Strength vs. vulnerability in ‘Rust and Bone’
01/18/2013 7:48 AM
08/08/2014 10:14 AM
Director Jacques Audiard’s last film was the brilliant, gritty “A Prophet,” an Academy Award nominee for best foreign language film. His style was stark, moody and unflinching. He seemed to be preoccupied with studying how small moments make us who we are, and how we discover strength as vulnerable beings.
Audiard brings some of those same mentalities to “Rust and Bone.” It’s an absorbing drama, a character study of two very different people drawn together when tragedy strikes. It’s emotional and full of beautiful moments, visual flair and life messages.
The story starts with Ali (a brutish Matthias Schoenaerts), a homeless man who has just been charged with caring for his young son, Sam. They have left the north of France to move in with Ali’s sister — whom he hasn’t seen in five years — in Antibes. Their reunion is awkward, and clearly he is an imposition but has nowhere else to go.
Ali looks for work while also trying to care for Sam. He eventually finds work as a bouncer at a nightclub.
That’s where he meets Stephanie (Marion Cotillard, “Inception,” “The Dark Knight Rises”), after he saves her from a scuffle in the bar. She gets hurt, her face bleeding, so Ali drives her home. Once there, he asks for ice for his swollen fists. Once inside her apartment, he sees pictures of Stephanie at a water park with orca whales. She’s a trainer; he is surprised.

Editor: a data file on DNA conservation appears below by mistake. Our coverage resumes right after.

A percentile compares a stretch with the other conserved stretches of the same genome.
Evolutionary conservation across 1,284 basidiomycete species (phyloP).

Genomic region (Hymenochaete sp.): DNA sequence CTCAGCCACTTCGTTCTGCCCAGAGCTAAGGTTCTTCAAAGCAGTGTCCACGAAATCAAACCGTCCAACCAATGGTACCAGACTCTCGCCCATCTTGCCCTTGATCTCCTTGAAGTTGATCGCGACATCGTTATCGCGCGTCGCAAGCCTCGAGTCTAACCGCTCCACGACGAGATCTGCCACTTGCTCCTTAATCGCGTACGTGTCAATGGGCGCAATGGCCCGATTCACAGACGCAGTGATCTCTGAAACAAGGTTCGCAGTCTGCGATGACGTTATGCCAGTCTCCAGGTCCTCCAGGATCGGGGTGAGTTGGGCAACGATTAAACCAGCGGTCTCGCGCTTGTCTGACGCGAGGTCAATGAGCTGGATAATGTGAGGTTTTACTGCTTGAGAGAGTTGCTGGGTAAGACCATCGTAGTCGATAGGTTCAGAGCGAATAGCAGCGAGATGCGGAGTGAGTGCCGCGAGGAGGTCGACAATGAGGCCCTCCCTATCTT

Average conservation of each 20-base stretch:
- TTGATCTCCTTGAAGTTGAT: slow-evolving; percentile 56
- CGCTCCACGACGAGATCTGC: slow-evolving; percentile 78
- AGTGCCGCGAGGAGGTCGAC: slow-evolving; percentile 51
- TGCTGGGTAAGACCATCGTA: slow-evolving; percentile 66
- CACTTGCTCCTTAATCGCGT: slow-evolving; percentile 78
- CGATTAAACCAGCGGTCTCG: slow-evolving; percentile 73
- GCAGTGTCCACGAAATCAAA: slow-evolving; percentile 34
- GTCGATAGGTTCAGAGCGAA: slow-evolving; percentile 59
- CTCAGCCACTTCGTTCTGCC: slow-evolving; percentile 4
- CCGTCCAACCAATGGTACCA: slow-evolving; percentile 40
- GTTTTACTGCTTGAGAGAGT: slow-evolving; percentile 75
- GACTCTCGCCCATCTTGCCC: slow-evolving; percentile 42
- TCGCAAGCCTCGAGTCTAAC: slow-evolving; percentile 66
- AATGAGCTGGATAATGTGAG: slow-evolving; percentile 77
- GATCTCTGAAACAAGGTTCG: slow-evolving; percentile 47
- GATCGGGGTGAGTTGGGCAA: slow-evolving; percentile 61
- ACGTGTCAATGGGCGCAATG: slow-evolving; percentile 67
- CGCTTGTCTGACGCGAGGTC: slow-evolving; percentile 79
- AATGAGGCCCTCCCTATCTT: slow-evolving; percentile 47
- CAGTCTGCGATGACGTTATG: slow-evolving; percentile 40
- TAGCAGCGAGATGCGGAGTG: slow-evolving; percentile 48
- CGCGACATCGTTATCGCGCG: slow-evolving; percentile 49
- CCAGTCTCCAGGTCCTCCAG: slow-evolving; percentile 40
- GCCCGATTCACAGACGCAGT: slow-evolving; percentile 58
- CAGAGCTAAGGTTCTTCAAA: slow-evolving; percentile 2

Then her boyfriend comes home, and Stephanie asks Ali to leave. He does, but leaves his phone number in case she needs help.
Later, everyone’s wounds healed, we see Stephanie and her crew at the water park. They are performing a show, but then tragedy strikes. An accident severely injures her.
When she wakes up in the hospital, she discovers she has lost her legs. A long, difficult recuperation begins.
One day, she comes across Ali’s number. She calls it, and he comes to visit.
From there, the relationship grows. They are friends, absolutely, and he helps lift her out of her depression. But then they begin to have sex, which further complicates matters. She then starts to fall for him.
A subplot involves Ali getting into underground street boxing to make money, and Stephanie begins to help him as his manager.
The juxtaposition of Ali’s strength versus Stephanie’s weakness is interesting, and becomes a focus of the story. Ali refuses to treat Stephanie as an invalid; she refuses to let him treat her like he treats other women — as throwaways. For he is really irresponsible and self-centered. She is really vulnerable and needy.
They are both ultimately flawed, but Audiard lets us see them grapple with trying to understand how life has put them where they are. “Rust” doesn’t have the profound emotional impact of “Prophet,” though it is captivating and ultimately uplifting. The story wanders just a bit, but we never lose interest because of the radiating chemistry between the leads.
As Stephanie, Cotillard is brilliant. It’s not a pretty role, but Cotillard wholeheartedly embraces it, going without makeup almost for the whole film. The special effects showing Stephanie with no legs look astonishingly real.
Schoenaerts also completely embodies his role. He makes Ali boyish but brooding, a bulky hothead who learns to be gentle by exposing his own vulnerabilities.
“Rust and Bone” is a look at how we gain strength in the face of adversity. But it’s mostly about how we need each other to do it.
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The Eagle's Rod Pocowatchit offers his musings on the screen scene.
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